This is the tale of Pat and Hannah – the very best of friends.
They hung out every day at school and always slept over on weekends.
Pat was as tall as Hannah was short, and they both had hair of brown.
Same classes, same sports, same church, same friends…their lives were tightly bound.
There came a point in their friendship, though, where tensions arose quite high.
It all began at Starbucks with talks about a guy.
“He’s bad news,” quipped Hannah, “And you’re so much better than that.”
“But he’s nice and funny and hot. And I like him,” stated a frustrated Pat.
“You told me your standards are higher, so why would you change them now?”
“Who are you to tell me who to date? It’s not something for you to allow!”
“I’m your friend,” said Hannah sweetly, “and I care about you a lot.
You deserve so much better. And ‘good enough’ is what you’ve got.”
With her temperature rising like a latte, her face turning shades of red,
Pat could feel the hair rising up on top of her tall, pony-tailed head.
“You’re always on my case, telling me what I’m doing wrong.
Your shorts are too short, your words are too mean, your Bible reading isn’t long.
I like my clothes, I like my guy, and my words are good enough I think
How would you like if I told you how much I think you stink?”
“If you have something to say, then say it,” said Hannah in an even tone.
Pat gave a laugh and a shake of her head, “Okay, well don’t start to groan.
You wear yoga pants that make guys think all kinds of lustful things.
You spend way too much money on iTunes, fast food, and earrings.
You may not gossip, but I often spy you listening in on it.
And the texts you send to guys at night aren’t always legit.”
Hannah’s eyes opened wide as she sat back, feeling like she’d been slapped.
Then she smiled, tears in her eyes, saying, “Thank you, Pat, for that.
Thank you for helping me to change and be a better girl.
Thank you for your honesty, and for rocking my little world.
I want to glorify God in everything I do.
But sometimes I slip up – and I need a friend like you.
Someone to remind me of who I want to be.
Of how I want to talk and my pledge toward modesty.
I need you in my life to steer me in the right way.
Even if I don’t always like what you have to say.”
Pat blinked once, then twice, then blinked three times more.
“Wait…I just laid into you. Hard. Aren’t you feeling sore?”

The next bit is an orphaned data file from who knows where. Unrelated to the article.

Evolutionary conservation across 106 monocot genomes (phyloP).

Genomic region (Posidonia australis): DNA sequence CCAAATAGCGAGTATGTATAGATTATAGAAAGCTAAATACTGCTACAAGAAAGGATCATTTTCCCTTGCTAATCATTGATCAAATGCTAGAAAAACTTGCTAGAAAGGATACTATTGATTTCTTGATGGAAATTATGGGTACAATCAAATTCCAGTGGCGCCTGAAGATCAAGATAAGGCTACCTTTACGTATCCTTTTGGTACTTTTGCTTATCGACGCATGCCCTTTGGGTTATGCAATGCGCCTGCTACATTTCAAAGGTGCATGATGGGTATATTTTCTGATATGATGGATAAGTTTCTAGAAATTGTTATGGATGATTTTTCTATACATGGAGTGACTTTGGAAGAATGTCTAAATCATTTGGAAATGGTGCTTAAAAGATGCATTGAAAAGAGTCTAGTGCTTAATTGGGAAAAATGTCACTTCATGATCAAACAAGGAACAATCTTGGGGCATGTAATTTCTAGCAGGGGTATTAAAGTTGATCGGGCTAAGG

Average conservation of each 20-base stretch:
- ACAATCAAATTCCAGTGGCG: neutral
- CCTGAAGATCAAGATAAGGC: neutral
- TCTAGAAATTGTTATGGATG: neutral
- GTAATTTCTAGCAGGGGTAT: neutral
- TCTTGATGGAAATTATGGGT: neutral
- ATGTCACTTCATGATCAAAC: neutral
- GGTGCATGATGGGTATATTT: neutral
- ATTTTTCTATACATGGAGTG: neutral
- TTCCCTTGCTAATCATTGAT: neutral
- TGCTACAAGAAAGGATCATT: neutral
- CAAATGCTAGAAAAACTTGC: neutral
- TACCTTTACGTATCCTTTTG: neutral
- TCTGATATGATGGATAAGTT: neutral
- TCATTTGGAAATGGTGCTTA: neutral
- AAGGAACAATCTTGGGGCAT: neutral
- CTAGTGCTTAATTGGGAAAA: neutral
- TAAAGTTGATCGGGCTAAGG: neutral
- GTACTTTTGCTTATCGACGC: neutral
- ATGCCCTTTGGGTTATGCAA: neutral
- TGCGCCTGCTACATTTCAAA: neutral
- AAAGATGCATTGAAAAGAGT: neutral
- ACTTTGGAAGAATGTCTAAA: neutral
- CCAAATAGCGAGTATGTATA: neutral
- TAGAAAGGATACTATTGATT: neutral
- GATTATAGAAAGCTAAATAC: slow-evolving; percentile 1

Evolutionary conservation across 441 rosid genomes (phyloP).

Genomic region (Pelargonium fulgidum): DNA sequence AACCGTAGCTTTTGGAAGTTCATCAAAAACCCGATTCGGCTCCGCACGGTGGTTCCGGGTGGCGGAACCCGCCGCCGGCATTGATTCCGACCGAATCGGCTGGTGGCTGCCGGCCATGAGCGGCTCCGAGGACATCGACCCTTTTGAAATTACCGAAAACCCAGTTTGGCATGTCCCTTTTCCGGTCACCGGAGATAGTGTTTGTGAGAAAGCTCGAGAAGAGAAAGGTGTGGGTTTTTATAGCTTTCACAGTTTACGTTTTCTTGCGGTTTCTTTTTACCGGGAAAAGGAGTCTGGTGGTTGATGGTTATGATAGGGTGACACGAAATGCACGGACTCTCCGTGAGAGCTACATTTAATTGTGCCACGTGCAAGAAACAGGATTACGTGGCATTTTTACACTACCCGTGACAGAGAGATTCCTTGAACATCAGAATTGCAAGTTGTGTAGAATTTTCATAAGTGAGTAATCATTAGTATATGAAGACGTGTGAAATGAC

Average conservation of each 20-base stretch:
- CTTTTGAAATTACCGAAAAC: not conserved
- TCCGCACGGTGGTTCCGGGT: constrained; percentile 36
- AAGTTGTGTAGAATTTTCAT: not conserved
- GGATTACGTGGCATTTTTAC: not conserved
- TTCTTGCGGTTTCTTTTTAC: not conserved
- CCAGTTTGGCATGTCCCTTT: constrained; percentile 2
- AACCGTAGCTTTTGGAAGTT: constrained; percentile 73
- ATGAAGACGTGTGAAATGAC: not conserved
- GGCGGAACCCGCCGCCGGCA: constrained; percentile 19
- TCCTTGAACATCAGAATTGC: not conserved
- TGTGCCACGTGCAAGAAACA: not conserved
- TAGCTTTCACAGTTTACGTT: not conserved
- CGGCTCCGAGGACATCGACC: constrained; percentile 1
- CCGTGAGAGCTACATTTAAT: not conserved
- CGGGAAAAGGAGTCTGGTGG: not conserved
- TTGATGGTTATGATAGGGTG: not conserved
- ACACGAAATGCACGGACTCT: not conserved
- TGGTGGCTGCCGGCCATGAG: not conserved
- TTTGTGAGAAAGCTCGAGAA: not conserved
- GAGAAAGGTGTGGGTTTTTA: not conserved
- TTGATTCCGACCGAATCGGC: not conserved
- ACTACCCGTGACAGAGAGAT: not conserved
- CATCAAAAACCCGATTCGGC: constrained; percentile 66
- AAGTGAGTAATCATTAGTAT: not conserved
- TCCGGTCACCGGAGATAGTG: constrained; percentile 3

“It hurts, that’s true, and I don’t like that you see those things in me.
But how will I get better if I don’t listen to what you see?”
Pat took a breath as she took a sip of tea, narrowing her eyes.
What was up with Hannah? Where was her sense of pride?
What prideful Pat didn’t see and what she failed to grasp
Was humble Hannah’s teachable spirit, clay in the Father’s hands.
They left Starbucks that day, one high and one feeling kinda low.
Hannah hugged Pat once more before they had to go.
“Thank you, friend, for your honesty – and for not holding back.
I’m going to try and do better – you can count on that.”
Pat watched Hannah go, feeling lower by the minute.
How could Hannah be happy? She must not really get it.
Then she looked down at her shorts – pretty short, she had to say.
Maybe I should stop and change before I go on my way.
As I end this tale, my friends, my question is for you
If you were sitting at Starbucks with them, what would you do?
Would you be like Pat – bristling up at Hannah’s truthful honesty?
Or would you be like Hannah, sitting and humbly listening?
We’re none of us perfect and we mess up so very much of the time
But are you at those moments teachable? Or do you cling to selfish pride?
You can have friends who only say nice things, no matter what you say or do.
Or someone who sticks closer than a brother, always saying what is true.
Decide today what kind of friend that you would like to be
And make sure you have someone in your life who tells you what you need.